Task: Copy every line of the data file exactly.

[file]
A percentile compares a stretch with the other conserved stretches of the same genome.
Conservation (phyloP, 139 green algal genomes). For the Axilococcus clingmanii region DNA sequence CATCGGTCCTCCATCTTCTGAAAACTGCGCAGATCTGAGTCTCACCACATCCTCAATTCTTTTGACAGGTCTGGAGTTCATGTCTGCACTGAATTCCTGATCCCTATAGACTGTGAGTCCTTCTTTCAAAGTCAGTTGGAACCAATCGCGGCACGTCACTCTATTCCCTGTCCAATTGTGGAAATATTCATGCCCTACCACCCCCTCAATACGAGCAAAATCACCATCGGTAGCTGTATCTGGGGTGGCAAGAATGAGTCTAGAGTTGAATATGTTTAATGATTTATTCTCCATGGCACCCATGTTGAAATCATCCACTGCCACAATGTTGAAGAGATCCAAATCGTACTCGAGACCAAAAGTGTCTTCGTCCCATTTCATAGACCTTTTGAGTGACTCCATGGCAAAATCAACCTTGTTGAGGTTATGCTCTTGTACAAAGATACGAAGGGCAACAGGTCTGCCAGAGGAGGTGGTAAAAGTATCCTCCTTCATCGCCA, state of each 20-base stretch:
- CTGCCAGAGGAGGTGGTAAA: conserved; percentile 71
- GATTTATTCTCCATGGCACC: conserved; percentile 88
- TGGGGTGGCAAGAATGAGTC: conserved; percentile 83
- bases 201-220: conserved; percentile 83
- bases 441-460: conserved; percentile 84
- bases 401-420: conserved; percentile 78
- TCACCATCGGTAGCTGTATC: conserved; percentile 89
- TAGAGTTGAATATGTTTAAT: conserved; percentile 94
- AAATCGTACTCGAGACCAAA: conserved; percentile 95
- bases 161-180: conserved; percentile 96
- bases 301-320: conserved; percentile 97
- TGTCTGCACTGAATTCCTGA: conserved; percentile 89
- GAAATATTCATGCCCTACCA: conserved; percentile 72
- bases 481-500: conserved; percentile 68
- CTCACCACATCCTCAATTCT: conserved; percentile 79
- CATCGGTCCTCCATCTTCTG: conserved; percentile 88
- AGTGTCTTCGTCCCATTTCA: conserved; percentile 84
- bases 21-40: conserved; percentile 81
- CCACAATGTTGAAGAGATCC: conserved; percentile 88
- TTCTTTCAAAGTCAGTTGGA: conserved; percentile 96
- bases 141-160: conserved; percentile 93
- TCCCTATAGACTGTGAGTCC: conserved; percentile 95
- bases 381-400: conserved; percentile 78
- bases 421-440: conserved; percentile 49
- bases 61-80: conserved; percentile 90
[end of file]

A percentile compares a stretch with the other conserved stretches of the same genome.
Conservation (phyloP, 139 green algal genomes). For the Axilococcus clingmanii region DNA sequence CATCGGTCCTCCATCTTCTGAAAACTGCGCAGATCTGAGTCTCACCACATCCTCAATTCTTTTGACAGGTCTGGAGTTCATGTCTGCACTGAATTCCTGATCCCTATAGACTGTGAGTCCTTCTTTCAAAGTCAGTTGGAACCAATCGCGGCACGTCACTCTATTCCCTGTCCAATTGTGGAAATATTCATGCCCTACCACCCCCTCAATACGAGCAAAATCACCATCGGTAGCTGTATCTGGGGTGGCAAGAATGAGTCTAGAGTTGAATATGTTTAATGATTTATTCTCCATGGCACCCATGTTGAAATCATCCACTGCCACAATGTTGAAGAGATCCAAATCGTACTCGAGACCAAAAGTGTCTTCGTCCCATTTCATAGACCTTTTGAGTGACTCCATGGCAAAATCAACCTTGTTGAGGTTATGCTCTTGTACAAAGATACGAAGGGCAACAGGTCTGCCAGAGGAGGTGGTAAAAGTATCCTCCTTCATCGCCA, state of each 20-base stretch:
- CTGCCAGAGGAGGTGGTAAA: conserved; percentile 71
- GATTTATTCTCCATGGCACC: conserved; percentile 88
- TGGGGTGGCAAGAATGAGTC: conserved; percentile 83
- bases 201-220: conserved; percentile 83
- bases 441-460: conserved; percentile 84
- bases 401-420: conserved; percentile 78
- TCACCATCGGTAGCTGTATC: conserved; percentile 89
- TAGAGTTGAATATGTTTAAT: conserved; percentile 94
- AAATCGTACTCGAGACCAAA: conserved; percentile 95
- bases 161-180: conserved; percentile 96
- bases 301-320: conserved; percentile 97
- TGTCTGCACTGAATTCCTGA: conserved; percentile 89
- GAAATATTCATGCCCTACCA: conserved; percentile 72
- bases 481-500: conserved; percentile 68
- CTCACCACATCCTCAATTCT: conserved; percentile 79
- CATCGGTCCTCCATCTTCTG: conserved; percentile 88
- AGTGTCTTCGTCCCATTTCA: conserved; percentile 84
- bases 21-40: conserved; percentile 81
- CCACAATGTTGAAGAGATCC: conserved; percentile 88
- TTCTTTCAAAGTCAGTTGGA: conserved; percentile 96
- bases 141-160: conserved; percentile 93
- TCCCTATAGACTGTGAGTCC: conserved; percentile 95
- bases 381-400: conserved; percentile 78
- bases 421-440: conserved; percentile 49
- bases 61-80: conserved; percentile 90